posted by fairmettle at 1:41 AM on September 10, 2016 [2 favorites]


But America's largest TV markets had multiple non-network stations and a need for LOTS of content.

AND they went dark at 1 or 2am. The world with only a few stations on the dial was a very different place.

Honeymooners
You Bet Your Life
Twilight Zone

for the best 11 - 12:30 scheduling anywhere. Even against Johnny.
posted by mikelieman at 1:44 AM on September 10, 2016 [4 favorites]


There's a lot of clips there.

I'm debating if this is a Facebook friends filter. If they don't recognize, say 100%, I don't want to be their friend.

Except for my Mom.
posted by mikelieman at 1:52 AM on September 10, 2016


The U.S. could have imported Doctor Who, and made do.
posted by Apocryphon at 2:07 AM on September 10, 2016


I thought of an American Version of Doctor Who as part of a Trek-less alternate universe, but worried that it would never go over with Yankee audiences in the '60s, considering an American co-production that gave us Doctor #8 didn't get past pilot/TV movie in the '90s, and it took several years after that to come back on the BBC.

But importing Thunderbirds in a real-people-not-puppets version sounds like it could've definitely rocked '60s America at least a little...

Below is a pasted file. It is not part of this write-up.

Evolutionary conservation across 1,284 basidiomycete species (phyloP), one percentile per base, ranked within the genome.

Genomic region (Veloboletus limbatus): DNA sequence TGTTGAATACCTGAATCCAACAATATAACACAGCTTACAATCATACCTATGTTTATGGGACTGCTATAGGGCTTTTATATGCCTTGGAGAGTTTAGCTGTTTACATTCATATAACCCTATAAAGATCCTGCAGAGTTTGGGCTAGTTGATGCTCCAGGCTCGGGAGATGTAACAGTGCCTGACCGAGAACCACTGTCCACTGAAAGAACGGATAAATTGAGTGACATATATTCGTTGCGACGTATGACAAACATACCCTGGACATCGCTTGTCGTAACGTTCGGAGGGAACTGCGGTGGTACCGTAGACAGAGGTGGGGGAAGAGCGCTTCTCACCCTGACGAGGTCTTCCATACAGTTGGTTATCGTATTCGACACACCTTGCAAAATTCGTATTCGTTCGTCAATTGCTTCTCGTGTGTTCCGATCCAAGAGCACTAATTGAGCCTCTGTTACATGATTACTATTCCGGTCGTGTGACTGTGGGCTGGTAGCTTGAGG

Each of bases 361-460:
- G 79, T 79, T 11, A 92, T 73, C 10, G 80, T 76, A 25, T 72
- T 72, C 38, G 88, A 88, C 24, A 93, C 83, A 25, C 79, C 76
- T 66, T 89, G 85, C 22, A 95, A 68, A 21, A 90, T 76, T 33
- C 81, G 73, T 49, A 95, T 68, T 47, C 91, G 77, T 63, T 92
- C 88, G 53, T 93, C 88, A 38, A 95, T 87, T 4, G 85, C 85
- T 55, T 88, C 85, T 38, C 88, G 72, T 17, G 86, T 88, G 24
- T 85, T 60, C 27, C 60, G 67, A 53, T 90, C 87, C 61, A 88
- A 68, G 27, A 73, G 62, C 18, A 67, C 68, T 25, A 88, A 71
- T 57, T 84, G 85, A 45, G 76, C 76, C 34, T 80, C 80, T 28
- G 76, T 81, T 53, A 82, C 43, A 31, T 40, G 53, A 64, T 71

posted by oneswellfoop at 2:17 AM on September 10, 2016


I wonder what Doctor Who wild have became without Star Trek

Star Trek didn't show on BBC in the UK until July 1969, by which time Doctor Who had just finished its sixth season, with Patrick Troughton having just stepped down in the title role to be replaced by Jon Pertwee the following year. As such I suspect Who's popularity in the UK was well-established by the time Trek appeared and so in the short term I doubt if there would have been much difference. Longer term - who knows? (If you'll pardon the expression...)
posted by Major Clanger at 4:00 AM on September 10, 2016


In the mirror universe the most successful science fiction movies are nothing more than spaced up fairy tales set in a universe where nothing ever really changes, where the heroes are determined by their bloodlines, diplomacy is weakness, democracy is folly, science is ignored, aristocracy is just, and there is only war.

It is a dark place to be sure. Thank goodness it's far far away.
posted by leotrotsky at 6:11 PM on September 9